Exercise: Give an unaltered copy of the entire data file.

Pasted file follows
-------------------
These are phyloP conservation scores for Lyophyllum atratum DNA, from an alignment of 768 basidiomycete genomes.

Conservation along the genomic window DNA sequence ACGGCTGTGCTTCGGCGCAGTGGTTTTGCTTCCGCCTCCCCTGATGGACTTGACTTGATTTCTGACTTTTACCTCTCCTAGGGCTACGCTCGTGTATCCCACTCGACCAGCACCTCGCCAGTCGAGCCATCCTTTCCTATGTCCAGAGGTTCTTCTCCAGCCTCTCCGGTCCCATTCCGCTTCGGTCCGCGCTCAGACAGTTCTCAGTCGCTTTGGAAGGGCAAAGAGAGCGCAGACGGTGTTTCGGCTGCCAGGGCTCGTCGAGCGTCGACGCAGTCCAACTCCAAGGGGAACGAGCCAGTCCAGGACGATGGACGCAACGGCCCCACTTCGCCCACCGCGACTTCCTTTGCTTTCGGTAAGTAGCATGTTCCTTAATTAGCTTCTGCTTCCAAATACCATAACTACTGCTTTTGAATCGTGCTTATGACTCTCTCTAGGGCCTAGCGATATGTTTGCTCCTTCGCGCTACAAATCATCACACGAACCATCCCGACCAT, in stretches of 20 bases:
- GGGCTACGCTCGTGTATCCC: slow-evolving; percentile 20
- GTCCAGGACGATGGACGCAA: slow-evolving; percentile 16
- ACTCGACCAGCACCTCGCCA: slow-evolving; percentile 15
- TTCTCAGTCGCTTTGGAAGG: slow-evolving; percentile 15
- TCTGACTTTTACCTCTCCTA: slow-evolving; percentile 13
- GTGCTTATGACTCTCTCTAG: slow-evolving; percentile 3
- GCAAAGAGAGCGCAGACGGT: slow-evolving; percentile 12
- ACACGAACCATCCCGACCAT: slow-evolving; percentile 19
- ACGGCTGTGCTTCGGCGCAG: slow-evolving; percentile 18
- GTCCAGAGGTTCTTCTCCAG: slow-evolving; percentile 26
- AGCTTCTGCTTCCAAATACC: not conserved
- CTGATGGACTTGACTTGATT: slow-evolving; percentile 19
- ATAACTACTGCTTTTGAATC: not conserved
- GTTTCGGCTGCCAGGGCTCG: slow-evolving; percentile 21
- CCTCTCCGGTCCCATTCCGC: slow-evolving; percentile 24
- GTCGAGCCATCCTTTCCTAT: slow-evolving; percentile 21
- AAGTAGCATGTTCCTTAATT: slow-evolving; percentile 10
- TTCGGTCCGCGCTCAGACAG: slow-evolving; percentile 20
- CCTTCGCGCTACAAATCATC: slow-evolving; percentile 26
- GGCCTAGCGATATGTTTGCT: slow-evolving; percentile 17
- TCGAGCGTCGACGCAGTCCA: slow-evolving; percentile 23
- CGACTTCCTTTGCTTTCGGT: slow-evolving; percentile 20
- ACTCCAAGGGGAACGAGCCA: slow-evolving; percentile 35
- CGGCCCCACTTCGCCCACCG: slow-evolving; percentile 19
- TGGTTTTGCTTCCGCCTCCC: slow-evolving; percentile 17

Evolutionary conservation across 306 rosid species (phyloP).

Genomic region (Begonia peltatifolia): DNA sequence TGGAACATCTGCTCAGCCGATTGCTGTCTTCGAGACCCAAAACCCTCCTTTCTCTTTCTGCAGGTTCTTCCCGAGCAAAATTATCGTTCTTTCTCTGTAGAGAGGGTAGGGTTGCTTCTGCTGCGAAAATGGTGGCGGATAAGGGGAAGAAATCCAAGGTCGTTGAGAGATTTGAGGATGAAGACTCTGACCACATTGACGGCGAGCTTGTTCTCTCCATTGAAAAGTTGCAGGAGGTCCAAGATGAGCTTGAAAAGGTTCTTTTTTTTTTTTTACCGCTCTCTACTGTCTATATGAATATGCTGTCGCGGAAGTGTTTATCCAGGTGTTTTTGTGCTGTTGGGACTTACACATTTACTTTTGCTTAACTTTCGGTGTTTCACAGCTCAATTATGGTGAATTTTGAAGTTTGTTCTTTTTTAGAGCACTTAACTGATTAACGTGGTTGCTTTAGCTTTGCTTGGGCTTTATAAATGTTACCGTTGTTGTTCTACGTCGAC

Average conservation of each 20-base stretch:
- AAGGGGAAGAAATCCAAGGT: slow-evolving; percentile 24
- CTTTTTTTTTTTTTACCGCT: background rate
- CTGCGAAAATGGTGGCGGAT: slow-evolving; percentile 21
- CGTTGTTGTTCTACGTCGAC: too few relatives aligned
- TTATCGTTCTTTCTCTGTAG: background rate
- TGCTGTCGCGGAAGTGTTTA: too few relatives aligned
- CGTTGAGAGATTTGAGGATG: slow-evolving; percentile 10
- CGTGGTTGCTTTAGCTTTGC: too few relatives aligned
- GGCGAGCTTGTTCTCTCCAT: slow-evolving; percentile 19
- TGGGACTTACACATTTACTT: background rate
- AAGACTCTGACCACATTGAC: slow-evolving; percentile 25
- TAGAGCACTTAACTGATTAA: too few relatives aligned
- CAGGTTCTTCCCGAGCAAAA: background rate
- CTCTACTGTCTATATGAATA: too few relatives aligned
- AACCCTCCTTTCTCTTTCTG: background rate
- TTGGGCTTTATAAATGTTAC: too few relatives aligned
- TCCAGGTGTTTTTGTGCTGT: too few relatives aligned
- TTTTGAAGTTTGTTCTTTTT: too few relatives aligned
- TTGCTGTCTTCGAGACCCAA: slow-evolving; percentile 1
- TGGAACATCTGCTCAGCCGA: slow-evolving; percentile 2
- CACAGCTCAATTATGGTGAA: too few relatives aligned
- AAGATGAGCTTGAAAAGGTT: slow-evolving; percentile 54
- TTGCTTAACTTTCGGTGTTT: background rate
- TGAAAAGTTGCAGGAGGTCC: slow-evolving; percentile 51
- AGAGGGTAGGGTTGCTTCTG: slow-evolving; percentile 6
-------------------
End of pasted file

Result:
These are phyloP conservation scores for Lyophyllum atratum DNA, from an alignment of 768 basidiomycete genomes.

Conservation along the genomic window DNA sequence ACGGCTGTGCTTCGGCGCAGTGGTTTTGCTTCCGCCTCCCCTGATGGACTTGACTTGATTTCTGACTTTTACCTCTCCTAGGGCTACGCTCGTGTATCCCACTCGACCAGCACCTCGCCAGTCGAGCCATCCTTTCCTATGTCCAGAGGTTCTTCTCCAGCCTCTCCGGTCCCATTCCGCTTCGGTCCGCGCTCAGACAGTTCTCAGTCGCTTTGGAAGGGCAAAGAGAGCGCAGACGGTGTTTCGGCTGCCAGGGCTCGTCGAGCGTCGACGCAGTCCAACTCCAAGGGGAACGAGCCAGTCCAGGACGATGGACGCAACGGCCCCACTTCGCCCACCGCGACTTCCTTTGCTTTCGGTAAGTAGCATGTTCCTTAATTAGCTTCTGCTTCCAAATACCATAACTACTGCTTTTGAATCGTGCTTATGACTCTCTCTAGGGCCTAGCGATATGTTTGCTCCTTCGCGCTACAAATCATCACACGAACCATCCCGACCAT, in stretches of 20 bases:
- GGGCTACGCTCGTGTATCCC: slow-evolving; percentile 20
- GTCCAGGACGATGGACGCAA: slow-evolving; percentile 16
- ACTCGACCAGCACCTCGCCA: slow-evolving; percentile 15
- TTCTCAGTCGCTTTGGAAGG: slow-evolving; percentile 15
- TCTGACTTTTACCTCTCCTA: slow-evolving; percentile 13
- GTGCTTATGACTCTCTCTAG: slow-evolving; percentile 3
- GCAAAGAGAGCGCAGACGGT: slow-evolving; percentile 12
- ACACGAACCATCCCGACCAT: slow-evolving; percentile 19
- ACGGCTGTGCTTCGGCGCAG: slow-evolving; percentile 18
- GTCCAGAGGTTCTTCTCCAG: slow-evolving; percentile 26
- AGCTTCTGCTTCCAAATACC: not conserved
- CTGATGGACTTGACTTGATT: slow-evolving; percentile 19
- ATAACTACTGCTTTTGAATC: not conserved
- GTTTCGGCTGCCAGGGCTCG: slow-evolving; percentile 21
- CCTCTCCGGTCCCATTCCGC: slow-evolving; percentile 24
- GTCGAGCCATCCTTTCCTAT: slow-evolving; percentile 21
- AAGTAGCATGTTCCTTAATT: slow-evolving; percentile 10
- TTCGGTCCGCGCTCAGACAG: slow-evolving; percentile 20
- CCTTCGCGCTACAAATCATC: slow-evolving; percentile 26
- GGCCTAGCGATATGTTTGCT: slow-evolving; percentile 17
- TCGAGCGTCGACGCAGTCCA: slow-evolving; percentile 23
- CGACTTCCTTTGCTTTCGGT: slow-evolving; percentile 20
- ACTCCAAGGGGAACGAGCCA: slow-evolving; percentile 35
- CGGCCCCACTTCGCCCACCG: slow-evolving; percentile 19
- TGGTTTTGCTTCCGCCTCCC: slow-evolving; percentile 17

Evolutionary conservation across 306 rosid species (phyloP).

Genomic region (Begonia peltatifolia): DNA sequence TGGAACATCTGCTCAGCCGATTGCTGTCTTCGAGACCCAAAACCCTCCTTTCTCTTTCTGCAGGTTCTTCCCGAGCAAAATTATCGTTCTTTCTCTGTAGAGAGGGTAGGGTTGCTTCTGCTGCGAAAATGGTGGCGGATAAGGGGAAGAAATCCAAGGTCGTTGAGAGATTTGAGGATGAAGACTCTGACCACATTGACGGCGAGCTTGTTCTCTCCATTGAAAAGTTGCAGGAGGTCCAAGATGAGCTTGAAAAGGTTCTTTTTTTTTTTTTACCGCTCTCTACTGTCTATATGAATATGCTGTCGCGGAAGTGTTTATCCAGGTGTTTTTGTGCTGTTGGGACTTACACATTTACTTTTGCTTAACTTTCGGTGTTTCACAGCTCAATTATGGTGAATTTTGAAGTTTGTTCTTTTTTAGAGCACTTAACTGATTAACGTGGTTGCTTTAGCTTTGCTTGGGCTTTATAAATGTTACCGTTGTTGTTCTACGTCGAC

Average conservation of each 20-base stretch:
- AAGGGGAAGAAATCCAAGGT: slow-evolving; percentile 24
- CTTTTTTTTTTTTTACCGCT: background rate
- CTGCGAAAATGGTGGCGGAT: slow-evolving; percentile 21
- CGTTGTTGTTCTACGTCGAC: too few relatives aligned
- TTATCGTTCTTTCTCTGTAG: background rate
- TGCTGTCGCGGAAGTGTTTA: too few relatives aligned
- CGTTGAGAGATTTGAGGATG: slow-evolving; percentile 10
- CGTGGTTGCTTTAGCTTTGC: too few relatives aligned
- GGCGAGCTTGTTCTCTCCAT: slow-evolving; percentile 19
- TGGGACTTACACATTTACTT: background rate
- AAGACTCTGACCACATTGAC: slow-evolving; percentile 25
- TAGAGCACTTAACTGATTAA: too few relatives aligned
- CAGGTTCTTCCCGAGCAAAA: background rate
- CTCTACTGTCTATATGAATA: too few relatives aligned
- AACCCTCCTTTCTCTTTCTG: background rate
- TTGGGCTTTATAAATGTTAC: too few relatives aligned
- TCCAGGTGTTTTTGTGCTGT: too few relatives aligned
- TTTTGAAGTTTGTTCTTTTT: too few relatives aligned
- TTGCTGTCTTCGAGACCCAA: slow-evolving; percentile 1
- TGGAACATCTGCTCAGCCGA: slow-evolving; percentile 2
- CACAGCTCAATTATGGTGAA: too few relatives aligned
- AAGATGAGCTTGAAAAGGTT: slow-evolving; percentile 54
- TTGCTTAACTTTCGGTGTTT: background rate
- TGAAAAGTTGCAGGAGGTCC: slow-evolving; percentile 51
- AGAGGGTAGGGTTGCTTCTG: slow-evolving; percentile 6